Make Ahead

Pumpkin Rugelach with Sage & Walnuts

January  4, 2012
5 Ratings
Photo by James Ransom
Author Notes

My hearty little sage plant was the sole survivor of the long hot Texas summer. I'm constantly looking for ways to use the sage, and the idea for this savory rugelach struck me at 4:30 in the morning, when baby Henry woke up and needed a cuddle. In the morning, I googled "savory rugelach" and saw that the all-powerful Dorie Greenspan had blogged about this very idea years ago. This recipe was built using her tips for good rugelach, my filling, and a dough recipe I got when I married into my husband's family.

Note: If you have no patience for finely chopping the walnuts, you can pulse them in the food processor until they're tiny little nibs, and then use the food processor to make the dough. —arielleclementine

Test Kitchen Notes

WHO : arielleclementine lives in Austin, TX
WHAT : A wonderful surprise -- savory rugelach.
HOW : A tender, classic cream cheese dough is spread with a walnut-and-sage studded pumpkin filling that bursts with umami.
WHY WE LOVE IT : A little rich, and a lot addictive, these nibbly treats will be the star of your next cocktail party. —The Editors

  • Prep time 20 minutes
  • Cook time 35 minutes
  • Makes 32 small rugelach
  • 2 sticks unsalted butter
  • 8 ounces cream cheese
  • 2 cups flour
  • 1 teaspoon kosher salt
  • 3 tablespoons extra virgin olive oil
  • 1/4 cup fresh sage leaves, chopped finely
  • 2 large shallots, finely chopped (about 1/2 cup)
  • 1/4 teaspoon aleppo or chile flakes
  • 1 cup pure pumpkin puree (or squash or sweet potato puree)
  • 2 healthy pinches kosher salt
  • freshly ground black pepper
  • 1/2 cup walnuts, finely chopped
  • 1 egg
  • 1 teaspoon water
  • flaky sea salt or finely shredded parmesan, for sprinkling
In This Recipe
  1. Prepare the dough. Cut the butter and cream cheese into tablespoon-sized pats and let soften for 10-15 minutes. Pulse the flour and salt in the food processor, and then add the semi-softened butter and cream cheese and pulse several times, until the mixture has formed large crumbly chunks (this can also be done very easily with a pastry knife, if you've got a sleeping baby and don't want to use the food processor). Gather the dough together into two large balls, flatten into disks and wrap in plastic wrap. Refrigerate for two hours or up to overnight.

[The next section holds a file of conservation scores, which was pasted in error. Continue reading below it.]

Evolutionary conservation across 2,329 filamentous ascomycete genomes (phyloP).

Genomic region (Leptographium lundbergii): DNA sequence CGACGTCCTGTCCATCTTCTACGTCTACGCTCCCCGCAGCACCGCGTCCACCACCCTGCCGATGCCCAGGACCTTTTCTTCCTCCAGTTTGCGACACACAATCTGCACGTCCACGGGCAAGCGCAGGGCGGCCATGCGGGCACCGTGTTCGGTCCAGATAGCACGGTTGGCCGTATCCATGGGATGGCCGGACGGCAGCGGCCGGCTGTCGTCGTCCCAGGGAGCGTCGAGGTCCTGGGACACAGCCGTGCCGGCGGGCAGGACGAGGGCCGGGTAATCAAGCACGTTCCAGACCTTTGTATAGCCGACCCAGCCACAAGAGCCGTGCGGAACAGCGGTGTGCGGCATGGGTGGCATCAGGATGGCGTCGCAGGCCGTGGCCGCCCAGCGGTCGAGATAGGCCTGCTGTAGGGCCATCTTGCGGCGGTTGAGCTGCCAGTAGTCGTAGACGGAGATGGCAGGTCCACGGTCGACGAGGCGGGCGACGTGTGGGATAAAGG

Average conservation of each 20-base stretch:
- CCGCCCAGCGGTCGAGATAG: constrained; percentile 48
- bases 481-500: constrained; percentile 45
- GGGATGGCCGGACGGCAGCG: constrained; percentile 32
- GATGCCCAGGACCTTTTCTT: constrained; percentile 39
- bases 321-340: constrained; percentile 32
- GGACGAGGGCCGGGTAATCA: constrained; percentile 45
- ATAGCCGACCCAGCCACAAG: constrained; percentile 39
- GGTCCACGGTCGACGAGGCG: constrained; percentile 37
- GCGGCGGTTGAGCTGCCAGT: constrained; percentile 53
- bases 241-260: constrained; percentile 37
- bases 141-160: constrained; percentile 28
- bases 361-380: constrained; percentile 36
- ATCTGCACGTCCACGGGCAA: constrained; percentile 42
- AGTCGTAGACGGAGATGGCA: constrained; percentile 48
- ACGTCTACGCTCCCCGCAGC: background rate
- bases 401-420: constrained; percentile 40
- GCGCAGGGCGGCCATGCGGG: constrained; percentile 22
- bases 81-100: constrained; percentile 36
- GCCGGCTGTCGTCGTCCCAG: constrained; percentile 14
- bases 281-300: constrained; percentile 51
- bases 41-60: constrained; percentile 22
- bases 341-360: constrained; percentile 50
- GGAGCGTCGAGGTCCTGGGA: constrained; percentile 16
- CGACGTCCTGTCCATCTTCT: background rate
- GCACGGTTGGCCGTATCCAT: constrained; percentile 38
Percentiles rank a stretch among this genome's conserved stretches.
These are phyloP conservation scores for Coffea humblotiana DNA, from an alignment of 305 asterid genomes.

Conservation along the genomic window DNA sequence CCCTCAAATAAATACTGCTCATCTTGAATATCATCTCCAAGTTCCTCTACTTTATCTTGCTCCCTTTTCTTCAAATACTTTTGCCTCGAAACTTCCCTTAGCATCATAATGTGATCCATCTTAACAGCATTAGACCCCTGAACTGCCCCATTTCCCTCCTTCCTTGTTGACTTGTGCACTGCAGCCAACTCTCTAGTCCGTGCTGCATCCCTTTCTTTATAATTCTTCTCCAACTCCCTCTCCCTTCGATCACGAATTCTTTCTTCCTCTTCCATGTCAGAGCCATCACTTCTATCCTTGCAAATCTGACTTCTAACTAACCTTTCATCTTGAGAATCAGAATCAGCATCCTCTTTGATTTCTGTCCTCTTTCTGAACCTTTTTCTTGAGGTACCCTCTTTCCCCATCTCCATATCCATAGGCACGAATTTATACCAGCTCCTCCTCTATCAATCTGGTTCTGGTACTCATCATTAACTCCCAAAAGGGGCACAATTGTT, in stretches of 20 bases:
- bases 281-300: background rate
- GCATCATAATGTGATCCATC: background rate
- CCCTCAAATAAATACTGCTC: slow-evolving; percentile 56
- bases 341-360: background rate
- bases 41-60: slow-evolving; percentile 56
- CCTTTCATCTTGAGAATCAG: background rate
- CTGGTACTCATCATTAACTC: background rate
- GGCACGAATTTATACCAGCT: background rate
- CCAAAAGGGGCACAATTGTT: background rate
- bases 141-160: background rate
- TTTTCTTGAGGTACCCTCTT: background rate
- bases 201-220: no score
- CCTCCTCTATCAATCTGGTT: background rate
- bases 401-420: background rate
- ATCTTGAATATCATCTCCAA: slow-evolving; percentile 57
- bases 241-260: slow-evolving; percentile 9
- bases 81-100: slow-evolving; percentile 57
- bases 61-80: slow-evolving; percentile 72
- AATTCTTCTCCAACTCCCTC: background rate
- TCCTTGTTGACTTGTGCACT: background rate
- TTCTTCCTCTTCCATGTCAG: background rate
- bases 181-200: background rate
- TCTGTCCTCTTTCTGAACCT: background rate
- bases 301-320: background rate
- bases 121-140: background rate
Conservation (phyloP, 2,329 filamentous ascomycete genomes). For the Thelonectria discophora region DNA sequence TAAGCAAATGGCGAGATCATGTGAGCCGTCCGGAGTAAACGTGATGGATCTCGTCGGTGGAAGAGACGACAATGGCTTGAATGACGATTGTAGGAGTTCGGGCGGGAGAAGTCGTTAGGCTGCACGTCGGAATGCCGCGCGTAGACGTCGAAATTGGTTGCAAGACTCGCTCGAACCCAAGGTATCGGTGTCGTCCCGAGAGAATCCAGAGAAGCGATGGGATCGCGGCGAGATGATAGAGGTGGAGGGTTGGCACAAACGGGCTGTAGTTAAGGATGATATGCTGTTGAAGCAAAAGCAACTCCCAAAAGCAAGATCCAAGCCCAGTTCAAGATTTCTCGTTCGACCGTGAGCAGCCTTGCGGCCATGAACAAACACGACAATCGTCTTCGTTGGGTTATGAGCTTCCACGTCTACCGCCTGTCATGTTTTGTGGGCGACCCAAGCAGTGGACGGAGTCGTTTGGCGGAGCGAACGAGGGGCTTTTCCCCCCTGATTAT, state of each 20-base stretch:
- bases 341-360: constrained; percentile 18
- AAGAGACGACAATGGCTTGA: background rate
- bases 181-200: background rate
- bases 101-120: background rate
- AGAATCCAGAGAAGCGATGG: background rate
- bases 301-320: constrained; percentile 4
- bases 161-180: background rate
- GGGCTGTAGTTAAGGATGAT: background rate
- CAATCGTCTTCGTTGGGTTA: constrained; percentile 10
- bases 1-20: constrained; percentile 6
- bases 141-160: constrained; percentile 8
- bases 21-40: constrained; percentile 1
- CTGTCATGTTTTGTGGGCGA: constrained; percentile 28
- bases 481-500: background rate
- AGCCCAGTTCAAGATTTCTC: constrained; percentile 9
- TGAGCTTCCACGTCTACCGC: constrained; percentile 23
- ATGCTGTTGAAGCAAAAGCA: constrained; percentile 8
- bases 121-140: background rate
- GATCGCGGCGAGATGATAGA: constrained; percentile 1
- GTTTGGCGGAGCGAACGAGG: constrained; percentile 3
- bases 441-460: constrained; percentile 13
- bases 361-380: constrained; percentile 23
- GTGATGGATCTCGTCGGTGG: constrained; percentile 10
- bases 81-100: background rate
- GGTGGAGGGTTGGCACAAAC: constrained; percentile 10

2. While the dough is chilling, prepare the filling. Heat 3 tablespoons of olive oil in a large skillet over medium heat until shimmery. Toss in the chopped shallots, sage, and aleppo and cook for 2 minutes. Stir in the pumpkin puree and cook for 5 minutes more, to help evaporate some of the water in the pumpkin. Season with two healthy pinches of kosher salt and freshly ground pepper. Remove from the heat to cool down (the filling should not be hot when you spread it on the dough).
  3. Preheat the oven to 350 degrees. When the dough has chilled, roll each disk into a 12" circle on a well-floured board. Make sure you flour the underside of the dough often, so that it doesn't stick. Spread half of the cooled pumpkin filling onto each disk, and then distribute half of the finely chopped walnuts over each disk. Using a bench scraper (or knife, or pizza cutter), cut the dough into 16 triangles. Roll up each triangle, starting from the base, to form a crescent, and place on a parchment paper-lined cookie sheet.
  4. Beat the egg with a teaspoon of water and brush lightly onto the rugelach. Top each rugelach with flaky sea salt or finely grated parmesan (I prefer the sea salt, my husband prefers parmesan, so I make half of each kind). Bake for 25 minutes, or until golden brown. Serve warm, if possible.
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I have always loved food. My favorite books as a kid always featured food (eg. The Berenstain Bears Get the Gimmies- so much candy!) and I loved cooking shows like Yan Can Cook and The Frugal Gourmet. I started cooking the Thanksgiving dinner for my family when I was 13 years old. I have food52 to thank for inspiring me to come up with my own recipes, as well as for introducing me to a community of fantastic cooks and their amazing recipes. I try my best to cook locally and seasonally, and I tend to prefer straightforward, simple recipes where the ingredients get to shine. I live in wonderful Austin, Texas with my husband, Andy (a video game programmer) and my son, Henry (an 8-month-old who loves to eat).